ADU Frequently Asked Questions Updated: Jun 11, 2024

Click HERE for the entire FAQs list about ADU. For the Spanish version please click HERE.

Frequently Asked Questions about Accessory Dwelling Units (ADUs)

Is my property eligible to add ADU?
Most likely yes. ADUs are legal to build on all properties that allow residential uses.
How large does my property need to be for me to construct an ADU?
There is no minimum lot size
How tall can an ADU be?
Recent changes to State law have increased the maximum height allowances for ADUs. ADUs attached to the primary dwelling are allowed to be up to two stories or the height of the primary dwelling, whichever is lower. Detached ADUs within ½ mile walking distance of a high-quality transit stop are allowed to be up to 18 feet in height, plus an additional two feet to align the roof pitch with that of the primary dwelling. On lots that allow multifamily residential uses, an ADU height allowance is provided of 18 feet, regardless of proximity to transit. All ADUs not covered by one of the previous three exemption categories above are allowed to be up to 16 feet in height, which is generally considered insufficient to allow for two-story ADUs.

What's the difference between an ADU and a JADU?
A Junior ADU (JADU) is converted within the walls of the primary home or attached garage; is up to 500 square feet in size; must contain an efficiency kitchen with appliances, a food preparation counter, and storage cabinet; and may include its bathroom, or share one with the main residence. Any accessory residence not classifiedas a JADU is an ADU. For JADUs, the homeowner must occupy either the primary home or the JADU; however, for ADUs, both the primary home and an ADU can be rented simultaneously. 
Can I convert the second story of my existing home to an ADU?
Yes. ADUs may be converted out of space on the second floor of an existing home, though a
separate exterior entrance will need to be provided. 
How many ADUs can I build on my property?
Only one ADU and one JADU can be constructed on a property developed, or proposed to be developed, with a single-family home. On properties with multi-family developments, up to two detached ADUs are allowed; or one or more converted ADUs may be constructed within portions of existing multiple-family dwelling structures that are not used as livable space, totaling up to 25% of the existing multiple-family dwelling units on the lot. For example, if a building has 40 apartments, the owner could build 10 total ADU conversions.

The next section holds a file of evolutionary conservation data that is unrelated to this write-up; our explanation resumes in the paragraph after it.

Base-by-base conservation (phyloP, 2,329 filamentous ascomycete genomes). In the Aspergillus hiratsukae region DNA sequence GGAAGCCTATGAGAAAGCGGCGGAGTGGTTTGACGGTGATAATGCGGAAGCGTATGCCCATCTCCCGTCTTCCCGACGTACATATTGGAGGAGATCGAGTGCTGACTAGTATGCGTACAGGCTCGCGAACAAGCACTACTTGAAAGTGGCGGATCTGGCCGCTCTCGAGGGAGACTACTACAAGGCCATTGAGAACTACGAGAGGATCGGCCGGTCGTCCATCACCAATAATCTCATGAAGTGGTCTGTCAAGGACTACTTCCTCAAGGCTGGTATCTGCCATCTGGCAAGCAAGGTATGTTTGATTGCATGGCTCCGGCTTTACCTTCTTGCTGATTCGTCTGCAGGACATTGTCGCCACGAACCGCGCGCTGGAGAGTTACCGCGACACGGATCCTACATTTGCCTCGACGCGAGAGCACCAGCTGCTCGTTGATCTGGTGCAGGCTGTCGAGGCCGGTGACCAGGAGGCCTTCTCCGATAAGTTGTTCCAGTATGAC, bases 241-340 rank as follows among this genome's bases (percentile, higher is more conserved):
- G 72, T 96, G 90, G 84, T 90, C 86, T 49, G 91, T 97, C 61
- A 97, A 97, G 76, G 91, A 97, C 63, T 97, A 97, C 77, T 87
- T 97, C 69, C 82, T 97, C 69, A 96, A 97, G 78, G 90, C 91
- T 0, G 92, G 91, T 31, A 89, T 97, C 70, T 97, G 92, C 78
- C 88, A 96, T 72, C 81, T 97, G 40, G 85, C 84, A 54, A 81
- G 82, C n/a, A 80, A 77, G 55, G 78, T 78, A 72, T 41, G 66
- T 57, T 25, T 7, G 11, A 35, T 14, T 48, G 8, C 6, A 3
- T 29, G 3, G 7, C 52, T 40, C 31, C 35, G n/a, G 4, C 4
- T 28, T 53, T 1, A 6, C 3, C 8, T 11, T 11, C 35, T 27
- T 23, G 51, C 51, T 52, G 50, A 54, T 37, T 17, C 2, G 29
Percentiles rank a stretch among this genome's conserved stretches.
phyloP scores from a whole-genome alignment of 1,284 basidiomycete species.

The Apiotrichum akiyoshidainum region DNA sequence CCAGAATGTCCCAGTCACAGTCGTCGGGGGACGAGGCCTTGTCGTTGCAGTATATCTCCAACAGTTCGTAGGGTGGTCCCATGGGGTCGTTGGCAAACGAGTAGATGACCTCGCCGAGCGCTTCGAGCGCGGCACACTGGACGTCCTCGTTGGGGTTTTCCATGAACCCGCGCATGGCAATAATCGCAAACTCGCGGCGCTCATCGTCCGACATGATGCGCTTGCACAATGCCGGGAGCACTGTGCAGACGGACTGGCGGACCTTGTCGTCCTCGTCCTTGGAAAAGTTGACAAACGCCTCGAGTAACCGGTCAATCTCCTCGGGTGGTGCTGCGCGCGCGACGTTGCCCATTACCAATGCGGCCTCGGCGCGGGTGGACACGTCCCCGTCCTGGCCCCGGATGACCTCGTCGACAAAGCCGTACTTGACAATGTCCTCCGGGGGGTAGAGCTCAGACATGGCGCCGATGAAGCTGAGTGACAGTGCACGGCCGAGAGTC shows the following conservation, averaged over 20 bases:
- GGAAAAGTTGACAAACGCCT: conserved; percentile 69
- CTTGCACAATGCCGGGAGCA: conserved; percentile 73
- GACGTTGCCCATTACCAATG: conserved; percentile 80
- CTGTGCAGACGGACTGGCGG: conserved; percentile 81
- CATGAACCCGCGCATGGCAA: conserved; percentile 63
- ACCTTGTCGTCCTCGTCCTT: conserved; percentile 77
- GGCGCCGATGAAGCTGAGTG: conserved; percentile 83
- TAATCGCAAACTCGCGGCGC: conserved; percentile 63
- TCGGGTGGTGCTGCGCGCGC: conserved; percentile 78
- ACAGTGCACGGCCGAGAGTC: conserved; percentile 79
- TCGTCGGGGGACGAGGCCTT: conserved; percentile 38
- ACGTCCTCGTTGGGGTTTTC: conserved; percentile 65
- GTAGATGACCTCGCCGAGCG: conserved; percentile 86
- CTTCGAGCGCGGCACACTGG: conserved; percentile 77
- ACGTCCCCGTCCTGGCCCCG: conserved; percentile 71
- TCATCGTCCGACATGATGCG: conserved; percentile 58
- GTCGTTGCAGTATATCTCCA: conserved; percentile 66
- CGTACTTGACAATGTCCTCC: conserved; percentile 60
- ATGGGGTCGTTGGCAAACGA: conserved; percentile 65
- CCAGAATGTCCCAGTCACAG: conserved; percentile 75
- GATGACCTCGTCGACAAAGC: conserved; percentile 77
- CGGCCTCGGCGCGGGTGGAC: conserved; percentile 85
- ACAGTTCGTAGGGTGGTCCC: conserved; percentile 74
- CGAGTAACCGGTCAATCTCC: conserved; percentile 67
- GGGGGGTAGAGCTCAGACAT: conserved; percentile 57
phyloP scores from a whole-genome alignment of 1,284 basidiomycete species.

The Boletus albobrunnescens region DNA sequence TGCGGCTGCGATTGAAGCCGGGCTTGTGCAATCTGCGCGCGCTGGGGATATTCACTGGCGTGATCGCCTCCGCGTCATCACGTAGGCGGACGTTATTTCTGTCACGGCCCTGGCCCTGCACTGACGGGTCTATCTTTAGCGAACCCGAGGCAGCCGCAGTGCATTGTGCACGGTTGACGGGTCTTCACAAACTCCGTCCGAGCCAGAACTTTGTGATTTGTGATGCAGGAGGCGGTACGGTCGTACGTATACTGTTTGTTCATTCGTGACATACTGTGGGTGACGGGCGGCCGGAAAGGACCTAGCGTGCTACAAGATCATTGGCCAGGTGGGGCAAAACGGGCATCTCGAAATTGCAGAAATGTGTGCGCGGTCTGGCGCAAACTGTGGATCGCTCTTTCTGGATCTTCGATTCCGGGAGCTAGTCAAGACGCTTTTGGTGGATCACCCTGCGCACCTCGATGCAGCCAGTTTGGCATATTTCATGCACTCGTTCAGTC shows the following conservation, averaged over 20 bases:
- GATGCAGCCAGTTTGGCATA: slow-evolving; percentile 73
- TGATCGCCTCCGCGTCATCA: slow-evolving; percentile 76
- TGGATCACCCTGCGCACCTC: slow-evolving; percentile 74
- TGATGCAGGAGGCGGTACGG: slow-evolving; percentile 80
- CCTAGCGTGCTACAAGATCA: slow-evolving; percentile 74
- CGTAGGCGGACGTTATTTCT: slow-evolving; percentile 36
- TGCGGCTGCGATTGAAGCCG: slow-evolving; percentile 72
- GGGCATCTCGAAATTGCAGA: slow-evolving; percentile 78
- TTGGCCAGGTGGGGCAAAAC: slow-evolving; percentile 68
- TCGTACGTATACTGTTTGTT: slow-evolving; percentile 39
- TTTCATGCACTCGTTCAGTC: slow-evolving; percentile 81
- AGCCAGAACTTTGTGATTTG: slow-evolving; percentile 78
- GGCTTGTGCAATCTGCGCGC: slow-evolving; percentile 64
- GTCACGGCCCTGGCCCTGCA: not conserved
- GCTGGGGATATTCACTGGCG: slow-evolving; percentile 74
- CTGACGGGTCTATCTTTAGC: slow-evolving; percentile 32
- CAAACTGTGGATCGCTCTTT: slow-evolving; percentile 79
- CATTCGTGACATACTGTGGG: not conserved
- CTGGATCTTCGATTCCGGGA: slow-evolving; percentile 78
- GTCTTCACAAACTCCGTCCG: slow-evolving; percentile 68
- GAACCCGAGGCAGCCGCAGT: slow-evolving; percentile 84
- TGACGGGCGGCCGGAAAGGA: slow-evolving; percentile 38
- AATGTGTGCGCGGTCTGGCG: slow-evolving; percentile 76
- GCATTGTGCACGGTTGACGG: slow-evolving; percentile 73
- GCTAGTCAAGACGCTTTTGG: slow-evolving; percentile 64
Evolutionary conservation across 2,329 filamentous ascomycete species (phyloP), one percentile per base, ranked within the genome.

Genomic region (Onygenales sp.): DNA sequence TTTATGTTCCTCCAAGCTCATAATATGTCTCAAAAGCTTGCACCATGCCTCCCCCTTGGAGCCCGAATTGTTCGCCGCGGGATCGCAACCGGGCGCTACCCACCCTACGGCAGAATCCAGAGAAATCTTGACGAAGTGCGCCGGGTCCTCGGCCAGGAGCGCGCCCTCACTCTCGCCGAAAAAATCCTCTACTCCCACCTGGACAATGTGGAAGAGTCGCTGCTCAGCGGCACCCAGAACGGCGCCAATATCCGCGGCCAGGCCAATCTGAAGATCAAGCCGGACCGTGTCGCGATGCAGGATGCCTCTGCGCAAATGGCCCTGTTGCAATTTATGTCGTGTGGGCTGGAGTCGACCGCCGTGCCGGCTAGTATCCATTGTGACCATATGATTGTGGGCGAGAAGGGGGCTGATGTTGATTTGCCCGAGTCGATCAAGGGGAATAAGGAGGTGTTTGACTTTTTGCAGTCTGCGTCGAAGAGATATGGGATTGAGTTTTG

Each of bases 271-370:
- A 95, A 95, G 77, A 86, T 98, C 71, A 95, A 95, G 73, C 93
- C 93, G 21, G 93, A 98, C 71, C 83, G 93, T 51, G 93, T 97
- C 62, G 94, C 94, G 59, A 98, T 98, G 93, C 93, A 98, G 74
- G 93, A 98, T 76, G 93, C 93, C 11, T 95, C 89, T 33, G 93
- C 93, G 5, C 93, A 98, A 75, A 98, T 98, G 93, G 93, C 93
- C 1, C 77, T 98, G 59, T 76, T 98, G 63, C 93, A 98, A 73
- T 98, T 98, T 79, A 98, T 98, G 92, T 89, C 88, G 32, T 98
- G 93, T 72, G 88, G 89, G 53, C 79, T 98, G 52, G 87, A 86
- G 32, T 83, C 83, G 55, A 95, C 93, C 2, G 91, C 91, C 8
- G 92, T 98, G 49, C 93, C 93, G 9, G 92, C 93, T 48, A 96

Can I add an attached covered patio or garage to my ADU?
Yes. Attached covered patios or attached garages are not considered living area, and do not count towards the size restrictions for interior living space within ADUs. 
Do I need to provide parking for an ADU?
One parking space is required for new ADUs. However, no parking is required if the property is located within ½ mile walking distance from a public transit stop, or for conversions of existing space, such as a garage to an ADU. 
Do I need to replace existing parking when demolishing or converting an existing garage, carport, or covered parking structure to an ADU?
No. When a garage, carport, or covered parking structure is demolished for the construction of an ADU or converted to an ADU, the off-street parking spaces are not required to be replaced. 
How large can an ADU be?
The maximum size of an ADU with 2 or more bedrooms is 1,200 sf, or 850 sf for a 1-bedroom or smaller ADU. There is no limit on the number of bedrooms within an ADU. In addition, the converted ADU created within an existing structure may be expanded up to 150 square feet for ingress and egress purposes. 
Can I build an ADU for use as a short term rental?
No. Under State law, new ADUs or JADUs may not be rented for a period of less than 30 days. 
Will my property taxes go up if I build an ADU?
Yes, but only for the ADU, not for your existing home. The applicable property tax rate is levied based on the cost to construct the ADU; the resulting amount is added to the tax bill for the existing home on the property. The cost to construct the ADU is calculated by the county tax assessor based on the size of the ADU, multiplied by a cost per square foot factor used for ADUs.  
Internal conversions may be classified as either an ADU or a Junior ADU (JADU). When does it make sense to apply for one or the other?
JADUs require a deed restriction to be filed on the title of the property, limiting them to owner-occupation of either the JADU or the primary home into perpetuity. On the other hand, classifying the project as a JADU would keep the option open to build an ADU later. JADUs can usually be built slightly more affordably than ADUs because separate utility shut-offs are not needed for plumbing or gas, or a separate sub-panel for electricity, and they can share the water heater and HVAC system with the main house. The savings can sometimes be significant and can be the reason people opt to build them. There are pros and cons to JADUs and good reasons for people to either classify their unit as a JADU or an ADU.  
Are Davis-Bacon / prevailing wage laws triggered for applicants seeking to use pre-approved plans developed as a part of this project?
When a new dwelling unit is seeking approval, are new ADUs allowed to be approved at the same time?
Yes, a property owner building either a new single-family or multifamily structure can also submit plans to build an ADU at the same time.